Phenomenologists find themselves in the unusual position of attempting to describe non-sensuously phenomenal phenomena. Intentionality is one such oddity. It is not sensuously phenomenal, yet Husserl and Heidegger both purport to be able to “read off” its necessary features. Both were well aware that such an enterprise has its difficulties. The primary difficulty is how to make intentionality into an “object.” To do so, a method for directing our “phenomenological vision” is necessary. Heidegger, however, is unable to utilise Husserl’s methods (...) for this purpose. Since the phenomenological method must “follow its matter,” and Heidegger’s matter is different from Husserl’s, Heidegger cannot merely adopt Husserl’s methods. Thus, Heidegger must develop a new method to investigate intentionality. In this paper, I show the ways in which Heidegger’s conception of intentionality diverged from Husserl’s while retaining its core sense, and why intentionality poses particularly difficult methodological problems. Finally, I investigate the new methods Heidegger develops (c. 1925–28) to deal with theseproblems—categorial intuition, a reformulated version of the reduction, and a form of objectification—and why each of these methods fails. (shrink)
We enter this energetic debate over causes and consequences of workaholism using autoethnography. Our main contribution is to explore when our autoethnographies of workaholism experiences is narrative, and when it is expressive, living story. The difference in narrative is a re-presentation (following representationalism of a sensory remembrance), where as living story is a matter of reflexivity upon the fragile nature of our life world. We began through analysis of workaholism narratives in our own academic lives, and in the movies of (...) popular culture, the influence of a particular meta-narrative – that of the American Dream. We proceed to juxtapose our own living stories in their struggle with those American Dream narratives. (shrink)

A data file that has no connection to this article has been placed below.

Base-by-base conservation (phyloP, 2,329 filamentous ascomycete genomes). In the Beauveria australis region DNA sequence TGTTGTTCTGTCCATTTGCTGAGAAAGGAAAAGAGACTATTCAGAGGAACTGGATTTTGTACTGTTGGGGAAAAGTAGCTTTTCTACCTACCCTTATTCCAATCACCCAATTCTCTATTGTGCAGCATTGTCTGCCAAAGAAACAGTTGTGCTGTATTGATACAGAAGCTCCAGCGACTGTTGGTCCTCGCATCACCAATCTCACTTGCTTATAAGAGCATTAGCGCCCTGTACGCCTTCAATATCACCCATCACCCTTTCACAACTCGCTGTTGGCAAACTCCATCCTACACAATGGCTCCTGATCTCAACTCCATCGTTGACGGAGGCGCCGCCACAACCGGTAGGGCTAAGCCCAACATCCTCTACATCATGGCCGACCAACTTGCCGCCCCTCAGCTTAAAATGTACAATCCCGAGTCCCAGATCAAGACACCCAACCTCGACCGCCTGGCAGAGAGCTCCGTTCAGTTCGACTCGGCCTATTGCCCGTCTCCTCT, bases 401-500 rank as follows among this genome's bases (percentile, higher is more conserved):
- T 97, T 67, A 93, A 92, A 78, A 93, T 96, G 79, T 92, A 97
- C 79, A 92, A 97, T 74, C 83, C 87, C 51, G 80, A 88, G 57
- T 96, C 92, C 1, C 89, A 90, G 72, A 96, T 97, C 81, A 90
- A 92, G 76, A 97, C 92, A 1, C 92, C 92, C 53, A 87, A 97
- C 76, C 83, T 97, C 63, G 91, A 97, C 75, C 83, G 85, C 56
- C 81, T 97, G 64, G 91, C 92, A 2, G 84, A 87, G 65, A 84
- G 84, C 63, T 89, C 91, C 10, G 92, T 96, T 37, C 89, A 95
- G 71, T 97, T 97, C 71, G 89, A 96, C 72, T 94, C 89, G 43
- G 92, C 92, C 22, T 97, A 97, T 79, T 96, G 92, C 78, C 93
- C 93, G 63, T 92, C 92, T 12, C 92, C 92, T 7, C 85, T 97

Humphreys and Forde argue that semantic memory is divided into separate substores for different kinds of information. However, the neuro-imaging results cited in support of this view are inconsistent and often methodologically and statistically unreliable. Our own data indicate no regional specialisation as a function of semantic category or domain and support instead a distributed unitary account.
Presymptomatic testing for Huntington's disease has given rise to several ethical problems relating to such issues as confidentiality, the privacy of the individual, the testing of minors and informed consent in connection with blood sample donation. A multidisciplinary conference of staff from genetic centres involved with presymptomatic testing was organised in Cardiff to discuss these and other problems. Recommendations on good practice are described under four headings: pre- and post-test counselling; confidentiality in relation to test results; collection and storage of (...) DNA, and criteria for testing. (shrink)
The on-line interpretation of utterances in discourse contexts was investigated by varying the type of dependency between an utterance and its context. Listeners heard short sequences of utterances ending in incomplete fragments. The fragments varied in length and in whether their anaphoric linkage to the context (by repeated names, pronouns or zero anaphors) required inferences to be resolved. The subject's task was to name a visual continuation probe that appeared at the offset of the fragment. The differences between naming latencies (...) to appropriate versus inappropriate probes was constant across conditions, and irrespective of whether or not inference-based processes were required to determine this preference. This was interpreted as showing that on-line speech processing is not necessarily slowed down by the use of inference to link utterances to their contexts. (shrink)